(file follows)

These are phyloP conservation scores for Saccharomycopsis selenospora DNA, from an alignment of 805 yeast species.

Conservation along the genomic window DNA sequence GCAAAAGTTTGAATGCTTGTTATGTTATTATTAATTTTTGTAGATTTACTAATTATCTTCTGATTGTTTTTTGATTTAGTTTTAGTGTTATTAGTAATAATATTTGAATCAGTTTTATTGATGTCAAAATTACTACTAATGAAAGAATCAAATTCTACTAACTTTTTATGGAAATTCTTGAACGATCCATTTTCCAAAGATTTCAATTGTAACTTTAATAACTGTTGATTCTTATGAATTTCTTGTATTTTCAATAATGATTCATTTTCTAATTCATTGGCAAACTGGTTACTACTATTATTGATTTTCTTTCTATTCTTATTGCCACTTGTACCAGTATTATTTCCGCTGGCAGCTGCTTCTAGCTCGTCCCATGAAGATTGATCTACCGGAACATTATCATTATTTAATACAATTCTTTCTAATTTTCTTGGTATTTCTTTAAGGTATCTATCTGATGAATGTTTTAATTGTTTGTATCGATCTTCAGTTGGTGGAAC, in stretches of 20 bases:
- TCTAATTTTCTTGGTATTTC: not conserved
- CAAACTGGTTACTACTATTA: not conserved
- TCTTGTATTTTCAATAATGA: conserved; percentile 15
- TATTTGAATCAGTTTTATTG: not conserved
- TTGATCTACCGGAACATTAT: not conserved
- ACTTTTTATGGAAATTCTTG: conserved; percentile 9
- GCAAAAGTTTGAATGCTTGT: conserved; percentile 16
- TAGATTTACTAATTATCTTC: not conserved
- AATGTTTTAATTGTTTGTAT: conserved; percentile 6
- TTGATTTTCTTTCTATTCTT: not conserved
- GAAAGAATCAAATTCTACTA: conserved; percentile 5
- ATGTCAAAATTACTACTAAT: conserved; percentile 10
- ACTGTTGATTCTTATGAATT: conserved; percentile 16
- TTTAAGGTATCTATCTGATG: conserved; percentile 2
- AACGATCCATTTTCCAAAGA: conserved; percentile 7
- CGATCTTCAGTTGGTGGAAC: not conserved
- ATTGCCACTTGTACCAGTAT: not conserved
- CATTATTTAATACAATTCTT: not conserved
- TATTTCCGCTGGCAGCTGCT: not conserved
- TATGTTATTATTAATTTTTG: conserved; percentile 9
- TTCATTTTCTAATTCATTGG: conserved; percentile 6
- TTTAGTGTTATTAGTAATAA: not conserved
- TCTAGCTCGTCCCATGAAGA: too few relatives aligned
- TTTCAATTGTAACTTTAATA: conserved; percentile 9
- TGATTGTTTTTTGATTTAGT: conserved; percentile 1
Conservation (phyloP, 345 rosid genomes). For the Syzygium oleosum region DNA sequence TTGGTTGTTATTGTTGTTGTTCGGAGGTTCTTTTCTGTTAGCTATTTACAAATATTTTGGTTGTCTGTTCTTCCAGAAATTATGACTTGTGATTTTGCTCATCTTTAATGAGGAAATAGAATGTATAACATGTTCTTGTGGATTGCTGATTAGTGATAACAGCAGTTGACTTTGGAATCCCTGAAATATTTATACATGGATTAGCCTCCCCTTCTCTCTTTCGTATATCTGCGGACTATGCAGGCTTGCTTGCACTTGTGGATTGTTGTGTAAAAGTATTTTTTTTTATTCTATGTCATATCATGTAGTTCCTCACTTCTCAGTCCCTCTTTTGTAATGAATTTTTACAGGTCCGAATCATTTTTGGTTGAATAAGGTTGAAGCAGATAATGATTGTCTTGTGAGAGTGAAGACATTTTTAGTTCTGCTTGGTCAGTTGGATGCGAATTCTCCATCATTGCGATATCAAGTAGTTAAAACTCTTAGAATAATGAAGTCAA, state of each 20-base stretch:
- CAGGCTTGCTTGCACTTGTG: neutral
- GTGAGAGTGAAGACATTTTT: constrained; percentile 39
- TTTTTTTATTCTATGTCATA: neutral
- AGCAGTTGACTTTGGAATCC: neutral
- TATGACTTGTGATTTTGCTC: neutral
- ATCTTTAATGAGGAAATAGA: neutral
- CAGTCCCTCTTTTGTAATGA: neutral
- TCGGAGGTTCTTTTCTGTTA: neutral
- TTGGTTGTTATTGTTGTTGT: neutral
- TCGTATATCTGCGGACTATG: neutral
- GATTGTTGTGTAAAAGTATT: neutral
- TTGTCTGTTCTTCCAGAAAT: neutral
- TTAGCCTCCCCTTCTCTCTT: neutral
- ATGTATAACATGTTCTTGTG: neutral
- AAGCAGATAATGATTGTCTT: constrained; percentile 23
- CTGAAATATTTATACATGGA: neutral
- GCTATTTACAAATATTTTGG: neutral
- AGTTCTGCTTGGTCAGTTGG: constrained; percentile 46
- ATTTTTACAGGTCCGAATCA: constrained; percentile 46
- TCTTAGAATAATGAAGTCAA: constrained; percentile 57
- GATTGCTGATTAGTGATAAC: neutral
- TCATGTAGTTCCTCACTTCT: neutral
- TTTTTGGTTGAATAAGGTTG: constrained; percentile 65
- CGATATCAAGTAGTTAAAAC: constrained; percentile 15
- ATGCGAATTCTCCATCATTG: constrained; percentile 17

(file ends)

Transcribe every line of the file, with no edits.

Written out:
These are phyloP conservation scores for Saccharomycopsis selenospora DNA, from an alignment of 805 yeast species.

Conservation along the genomic window DNA sequence GCAAAAGTTTGAATGCTTGTTATGTTATTATTAATTTTTGTAGATTTACTAATTATCTTCTGATTGTTTTTTGATTTAGTTTTAGTGTTATTAGTAATAATATTTGAATCAGTTTTATTGATGTCAAAATTACTACTAATGAAAGAATCAAATTCTACTAACTTTTTATGGAAATTCTTGAACGATCCATTTTCCAAAGATTTCAATTGTAACTTTAATAACTGTTGATTCTTATGAATTTCTTGTATTTTCAATAATGATTCATTTTCTAATTCATTGGCAAACTGGTTACTACTATTATTGATTTTCTTTCTATTCTTATTGCCACTTGTACCAGTATTATTTCCGCTGGCAGCTGCTTCTAGCTCGTCCCATGAAGATTGATCTACCGGAACATTATCATTATTTAATACAATTCTTTCTAATTTTCTTGGTATTTCTTTAAGGTATCTATCTGATGAATGTTTTAATTGTTTGTATCGATCTTCAGTTGGTGGAAC, in stretches of 20 bases:
- TCTAATTTTCTTGGTATTTC: not conserved
- CAAACTGGTTACTACTATTA: not conserved
- TCTTGTATTTTCAATAATGA: conserved; percentile 15
- TATTTGAATCAGTTTTATTG: not conserved
- TTGATCTACCGGAACATTAT: not conserved
- ACTTTTTATGGAAATTCTTG: conserved; percentile 9
- GCAAAAGTTTGAATGCTTGT: conserved; percentile 16
- TAGATTTACTAATTATCTTC: not conserved
- AATGTTTTAATTGTTTGTAT: conserved; percentile 6
- TTGATTTTCTTTCTATTCTT: not conserved
- GAAAGAATCAAATTCTACTA: conserved; percentile 5
- ATGTCAAAATTACTACTAAT: conserved; percentile 10
- ACTGTTGATTCTTATGAATT: conserved; percentile 16
- TTTAAGGTATCTATCTGATG: conserved; percentile 2
- AACGATCCATTTTCCAAAGA: conserved; percentile 7
- CGATCTTCAGTTGGTGGAAC: not conserved
- ATTGCCACTTGTACCAGTAT: not conserved
- CATTATTTAATACAATTCTT: not conserved
- TATTTCCGCTGGCAGCTGCT: not conserved
- TATGTTATTATTAATTTTTG: conserved; percentile 9
- TTCATTTTCTAATTCATTGG: conserved; percentile 6
- TTTAGTGTTATTAGTAATAA: not conserved
- TCTAGCTCGTCCCATGAAGA: too few relatives aligned
- TTTCAATTGTAACTTTAATA: conserved; percentile 9
- TGATTGTTTTTTGATTTAGT: conserved; percentile 1
Conservation (phyloP, 345 rosid genomes). For the Syzygium oleosum region DNA sequence TTGGTTGTTATTGTTGTTGTTCGGAGGTTCTTTTCTGTTAGCTATTTACAAATATTTTGGTTGTCTGTTCTTCCAGAAATTATGACTTGTGATTTTGCTCATCTTTAATGAGGAAATAGAATGTATAACATGTTCTTGTGGATTGCTGATTAGTGATAACAGCAGTTGACTTTGGAATCCCTGAAATATTTATACATGGATTAGCCTCCCCTTCTCTCTTTCGTATATCTGCGGACTATGCAGGCTTGCTTGCACTTGTGGATTGTTGTGTAAAAGTATTTTTTTTTATTCTATGTCATATCATGTAGTTCCTCACTTCTCAGTCCCTCTTTTGTAATGAATTTTTACAGGTCCGAATCATTTTTGGTTGAATAAGGTTGAAGCAGATAATGATTGTCTTGTGAGAGTGAAGACATTTTTAGTTCTGCTTGGTCAGTTGGATGCGAATTCTCCATCATTGCGATATCAAGTAGTTAAAACTCTTAGAATAATGAAGTCAA, state of each 20-base stretch:
- CAGGCTTGCTTGCACTTGTG: neutral
- GTGAGAGTGAAGACATTTTT: constrained; percentile 39
- TTTTTTTATTCTATGTCATA: neutral
- AGCAGTTGACTTTGGAATCC: neutral
- TATGACTTGTGATTTTGCTC: neutral
- ATCTTTAATGAGGAAATAGA: neutral
- CAGTCCCTCTTTTGTAATGA: neutral
- TCGGAGGTTCTTTTCTGTTA: neutral
- TTGGTTGTTATTGTTGTTGT: neutral
- TCGTATATCTGCGGACTATG: neutral
- GATTGTTGTGTAAAAGTATT: neutral
- TTGTCTGTTCTTCCAGAAAT: neutral
- TTAGCCTCCCCTTCTCTCTT: neutral
- ATGTATAACATGTTCTTGTG: neutral
- AAGCAGATAATGATTGTCTT: constrained; percentile 23
- CTGAAATATTTATACATGGA: neutral
- GCTATTTACAAATATTTTGG: neutral
- AGTTCTGCTTGGTCAGTTGG: constrained; percentile 46
- ATTTTTACAGGTCCGAATCA: constrained; percentile 46
- TCTTAGAATAATGAAGTCAA: constrained; percentile 57
- GATTGCTGATTAGTGATAAC: neutral
- TCATGTAGTTCCTCACTTCT: neutral
- TTTTTGGTTGAATAAGGTTG: constrained; percentile 65
- CGATATCAAGTAGTTAAAAC: constrained; percentile 15
- ATGCGAATTCTCCATCATTG: constrained; percentile 17